What is the beer moment? Good question. For me it’s those things which are not associated with taste, smell and colour, rarity or price, that actually are the heart and soul of drinking beer. It is the reason; the intangible quality of beer that exists because of you and in spite of you, that keeps you drinking pints of beer in the pub long after other drinks have been discovered and newer habits learned. It means that the trends can change, your tastes can change, but the sentiments remain. It is indefinable, but here are a few examples of what I mean.
Getting a round in – a rare and wonderful phenomenon in which people willingly spend their hard earned cash on one another, with no guarantee of reciprocation. This may be when you are 17, getting in the jugs of lager because you look the oldest, or being the unlucky sod that has to leave the ground before the half time whistle to get the beers in at the football. Either way, like Christmas, it is somehow better to give than receive – a moment of community.
Penny in the pint – to this day I will down a pint of beer if someone puts a penny in it. Illogical, for sure, but a part of the sense of loyalty and heritage I feel to my very early drinking days on the school rugby tour. Almost all the other guys were older than me (and better players) but I was instantly accepted after I eagerly joined in with the challenge. This led to several years in which this custom was readily applied on nights out at the local Wetherspoons, a social contract with fellow drinkers which created both a bond of friendship and elevated drunkenness. A wasteful, irresponsible and irreplaceable moment of dread and delight.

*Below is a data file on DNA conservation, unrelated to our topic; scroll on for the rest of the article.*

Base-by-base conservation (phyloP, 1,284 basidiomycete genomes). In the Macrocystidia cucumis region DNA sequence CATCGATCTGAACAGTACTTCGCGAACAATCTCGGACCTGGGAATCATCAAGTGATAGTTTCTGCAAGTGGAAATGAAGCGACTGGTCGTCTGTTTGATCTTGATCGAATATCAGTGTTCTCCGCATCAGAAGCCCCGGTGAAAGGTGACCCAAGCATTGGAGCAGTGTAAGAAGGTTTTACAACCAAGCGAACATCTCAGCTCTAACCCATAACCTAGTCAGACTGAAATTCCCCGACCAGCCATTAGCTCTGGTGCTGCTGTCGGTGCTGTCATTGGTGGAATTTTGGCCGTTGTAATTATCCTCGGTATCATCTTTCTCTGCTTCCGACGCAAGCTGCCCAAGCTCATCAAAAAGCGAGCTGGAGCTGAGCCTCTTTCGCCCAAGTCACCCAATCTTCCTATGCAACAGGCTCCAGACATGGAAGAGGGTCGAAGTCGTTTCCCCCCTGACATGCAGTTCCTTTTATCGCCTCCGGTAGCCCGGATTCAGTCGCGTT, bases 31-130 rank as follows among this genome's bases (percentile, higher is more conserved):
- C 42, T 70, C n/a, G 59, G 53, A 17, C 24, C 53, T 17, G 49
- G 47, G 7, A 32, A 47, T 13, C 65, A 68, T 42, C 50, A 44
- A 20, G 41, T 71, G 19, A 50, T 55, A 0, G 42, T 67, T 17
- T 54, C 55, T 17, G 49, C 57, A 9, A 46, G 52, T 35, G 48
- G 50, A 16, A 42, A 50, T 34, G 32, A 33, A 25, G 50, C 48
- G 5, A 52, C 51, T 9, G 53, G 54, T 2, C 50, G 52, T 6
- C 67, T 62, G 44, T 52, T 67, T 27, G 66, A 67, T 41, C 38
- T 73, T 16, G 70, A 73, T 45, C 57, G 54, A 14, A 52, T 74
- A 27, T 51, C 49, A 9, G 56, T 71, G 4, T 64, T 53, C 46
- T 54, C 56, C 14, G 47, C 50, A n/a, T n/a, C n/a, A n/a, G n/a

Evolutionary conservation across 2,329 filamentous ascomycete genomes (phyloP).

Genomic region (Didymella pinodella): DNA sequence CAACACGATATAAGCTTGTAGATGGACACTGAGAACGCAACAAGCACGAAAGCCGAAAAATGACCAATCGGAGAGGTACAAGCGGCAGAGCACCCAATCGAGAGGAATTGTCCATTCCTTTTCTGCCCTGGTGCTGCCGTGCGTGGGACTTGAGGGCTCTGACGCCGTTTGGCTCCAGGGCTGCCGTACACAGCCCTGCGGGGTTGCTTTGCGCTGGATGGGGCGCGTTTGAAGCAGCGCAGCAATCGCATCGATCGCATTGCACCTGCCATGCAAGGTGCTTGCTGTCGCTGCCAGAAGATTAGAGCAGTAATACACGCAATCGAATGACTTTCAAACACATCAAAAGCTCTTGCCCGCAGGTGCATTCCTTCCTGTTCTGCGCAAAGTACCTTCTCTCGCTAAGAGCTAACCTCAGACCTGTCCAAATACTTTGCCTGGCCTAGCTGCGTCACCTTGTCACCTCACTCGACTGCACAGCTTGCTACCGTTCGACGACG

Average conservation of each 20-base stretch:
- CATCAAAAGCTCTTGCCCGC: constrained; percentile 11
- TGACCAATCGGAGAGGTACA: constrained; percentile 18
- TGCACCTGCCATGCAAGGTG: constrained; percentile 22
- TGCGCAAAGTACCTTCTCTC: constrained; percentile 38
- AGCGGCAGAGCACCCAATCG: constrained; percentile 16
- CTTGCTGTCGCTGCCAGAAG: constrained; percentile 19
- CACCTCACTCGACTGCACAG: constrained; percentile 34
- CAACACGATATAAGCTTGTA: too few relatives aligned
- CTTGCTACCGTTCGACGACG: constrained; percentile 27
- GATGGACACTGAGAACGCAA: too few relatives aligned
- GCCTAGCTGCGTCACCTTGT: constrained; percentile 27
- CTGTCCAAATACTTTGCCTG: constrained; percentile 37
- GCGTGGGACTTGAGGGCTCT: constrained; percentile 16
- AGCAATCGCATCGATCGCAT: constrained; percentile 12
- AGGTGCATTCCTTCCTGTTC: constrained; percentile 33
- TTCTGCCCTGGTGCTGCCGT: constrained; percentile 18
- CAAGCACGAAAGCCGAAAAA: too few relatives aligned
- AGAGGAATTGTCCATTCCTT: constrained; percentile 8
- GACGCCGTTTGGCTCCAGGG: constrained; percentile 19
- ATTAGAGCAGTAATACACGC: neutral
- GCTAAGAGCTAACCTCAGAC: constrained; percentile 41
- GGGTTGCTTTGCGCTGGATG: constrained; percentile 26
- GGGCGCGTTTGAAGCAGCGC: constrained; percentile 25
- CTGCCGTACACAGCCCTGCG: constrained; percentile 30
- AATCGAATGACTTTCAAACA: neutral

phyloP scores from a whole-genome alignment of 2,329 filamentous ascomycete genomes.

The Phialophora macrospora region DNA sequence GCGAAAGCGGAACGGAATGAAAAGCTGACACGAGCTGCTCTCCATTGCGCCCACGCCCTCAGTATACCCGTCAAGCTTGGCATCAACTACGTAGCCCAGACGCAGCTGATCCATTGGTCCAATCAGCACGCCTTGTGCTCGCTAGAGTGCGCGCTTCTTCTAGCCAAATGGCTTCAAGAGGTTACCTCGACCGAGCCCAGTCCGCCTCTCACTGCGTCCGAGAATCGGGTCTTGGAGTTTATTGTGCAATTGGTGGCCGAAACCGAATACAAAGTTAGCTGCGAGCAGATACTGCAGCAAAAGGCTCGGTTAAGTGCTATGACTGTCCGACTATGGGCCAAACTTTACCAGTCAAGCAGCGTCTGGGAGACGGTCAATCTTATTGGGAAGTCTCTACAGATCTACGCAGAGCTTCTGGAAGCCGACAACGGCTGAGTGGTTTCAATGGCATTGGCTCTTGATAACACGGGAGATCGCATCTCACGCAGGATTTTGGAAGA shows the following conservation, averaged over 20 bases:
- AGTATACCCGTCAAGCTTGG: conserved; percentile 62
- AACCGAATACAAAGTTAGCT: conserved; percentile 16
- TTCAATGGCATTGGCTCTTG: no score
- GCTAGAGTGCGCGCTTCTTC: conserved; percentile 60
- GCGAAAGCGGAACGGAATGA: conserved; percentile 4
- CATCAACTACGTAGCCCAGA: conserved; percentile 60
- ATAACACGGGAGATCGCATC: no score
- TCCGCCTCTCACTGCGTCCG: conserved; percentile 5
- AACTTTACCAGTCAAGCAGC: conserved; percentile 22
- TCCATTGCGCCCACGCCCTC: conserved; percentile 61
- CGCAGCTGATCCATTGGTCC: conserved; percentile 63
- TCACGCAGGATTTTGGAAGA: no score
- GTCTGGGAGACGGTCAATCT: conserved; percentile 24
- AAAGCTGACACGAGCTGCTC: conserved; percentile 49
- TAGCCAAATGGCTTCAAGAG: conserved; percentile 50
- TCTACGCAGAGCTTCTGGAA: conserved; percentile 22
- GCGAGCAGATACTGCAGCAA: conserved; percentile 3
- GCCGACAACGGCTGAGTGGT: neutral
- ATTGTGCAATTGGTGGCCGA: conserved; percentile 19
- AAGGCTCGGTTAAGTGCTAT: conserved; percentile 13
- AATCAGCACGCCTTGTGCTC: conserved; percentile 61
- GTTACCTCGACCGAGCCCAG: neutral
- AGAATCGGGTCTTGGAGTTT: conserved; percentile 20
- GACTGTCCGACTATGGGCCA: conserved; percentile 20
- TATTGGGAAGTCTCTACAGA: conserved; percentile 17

A new beer in a new land – no matter what activity I engage in, or how long I am there, a sip of the local beer in a foreign land instantly draws a connection between myself and them unlike any other. A strange Eastern land can become familiar with a bottle of Tiger, and memories of summer holidays in Greece come flooding back with a cold Mythos – a moment of affinity.
What do you want – whether this is a brief discussion with the barman or a bunch of mates looking at a long line of pump clips, a discussion of what you like and desire is a time of deep soul searching and inner contemplation. What do I want? This is an epic question, but broken down into ‘something pale and hoppy’ or ‘rich and malty’ or ‘the usual or something different’, life can be simpler again. It delivers a sense of control and autonomy which silences the mind and soothes the spirit. A moment of clarity.